A similar situation was created each time for the 2.4GHz and 5GHz wireless frequencies with a minimum FPS of zero and high frame rates wasted on 8K videos.
We ended up with a situation where the raw throughput was impressive, but congestion testing revealed a significant drop in performance. Of course, we wondered if there was nothing wrong with this particular router (either in hardware or firmware). But after getting my hands on a second version of the Netgear RAXE500, things haven’t really improved.
We set it up again, including updating to the latest firmware and another round of tests to verify. With the lack of QoS, we once again replicated the results, with the game freezing on both the 2.4GHz and 5GHz network congestion tests, and this time both with over 50% of the footage. falling on 8K videos. Ouch.
We expected better performance from the RAXE500, and that was before we factored in the price. While it is of course true that the current Covid-19 issues have inflated the price of many products, the RAXE500’s MSRP of $ 599 and retail price of $ 529 of the RAXE500 places it solidly in the high end of the high class. range of consumer routers. Early adopters often pay too much for the privilege of bragging. But in this case, you’d be paying more than double the price of a solid mid-range router, mostly for the privilege of being able to tell friends and family that you have a 6 GHz wireless network.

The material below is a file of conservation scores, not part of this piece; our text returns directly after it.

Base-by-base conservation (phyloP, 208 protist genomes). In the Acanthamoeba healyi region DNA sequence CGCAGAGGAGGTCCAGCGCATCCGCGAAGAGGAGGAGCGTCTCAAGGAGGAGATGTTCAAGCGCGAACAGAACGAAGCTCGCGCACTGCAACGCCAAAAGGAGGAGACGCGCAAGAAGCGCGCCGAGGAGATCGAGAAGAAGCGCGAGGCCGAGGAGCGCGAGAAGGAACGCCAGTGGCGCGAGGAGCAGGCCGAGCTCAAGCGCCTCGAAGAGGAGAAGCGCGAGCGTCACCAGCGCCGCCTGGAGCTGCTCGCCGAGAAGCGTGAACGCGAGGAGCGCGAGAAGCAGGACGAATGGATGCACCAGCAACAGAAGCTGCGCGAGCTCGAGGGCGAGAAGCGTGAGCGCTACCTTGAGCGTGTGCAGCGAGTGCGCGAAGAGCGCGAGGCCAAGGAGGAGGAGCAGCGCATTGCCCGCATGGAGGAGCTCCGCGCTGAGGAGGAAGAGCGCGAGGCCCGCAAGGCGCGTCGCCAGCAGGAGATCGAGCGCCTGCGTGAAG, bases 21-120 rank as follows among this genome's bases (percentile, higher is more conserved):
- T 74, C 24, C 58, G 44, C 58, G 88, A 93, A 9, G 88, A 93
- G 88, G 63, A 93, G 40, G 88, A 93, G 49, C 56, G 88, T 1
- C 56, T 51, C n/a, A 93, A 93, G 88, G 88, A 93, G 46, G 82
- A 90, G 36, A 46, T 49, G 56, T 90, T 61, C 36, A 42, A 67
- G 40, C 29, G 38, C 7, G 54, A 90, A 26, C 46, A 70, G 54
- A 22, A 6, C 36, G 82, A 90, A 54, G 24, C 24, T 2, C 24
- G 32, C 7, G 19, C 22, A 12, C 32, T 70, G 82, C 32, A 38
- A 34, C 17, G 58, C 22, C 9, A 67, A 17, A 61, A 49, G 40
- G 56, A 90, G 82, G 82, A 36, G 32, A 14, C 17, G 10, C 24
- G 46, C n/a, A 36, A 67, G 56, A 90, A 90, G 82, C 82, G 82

While this is important to you, keep in mind that even Wi-Fi 6 devices will not connect on the 6 GHz frequency unless they specifically support Wi-Fi 6E. At present, such devices are rare, largely including recent high-end phones. So you probably won’t be using this 6E network much as most of your devices will still be stuck on the 5 GHz band. Worse, for such an expensive router, the RAXE500 lacks some features that we consider fairly basic in a high-end router, like QoS for better traffic control, and included security at no additional annual cost.
Overall, the Netgear RAXE500 is a cutting edge product that looks like it needs more work. It may have been rushed to market, but it simply lacks the high-end performance that a router of this level should deliver. For now, this is a preview of the promise of the next generation of wireless 6E Wi-Fi, with high throughput scores, but that promise turned out to be hollow when we tested performance in a cluttered environment. We don’t recommend purchasing this router based on our results, but we can’t wait to see how the next wave of 6E WiFi routers perform, businesses overcome these 6E boot pains.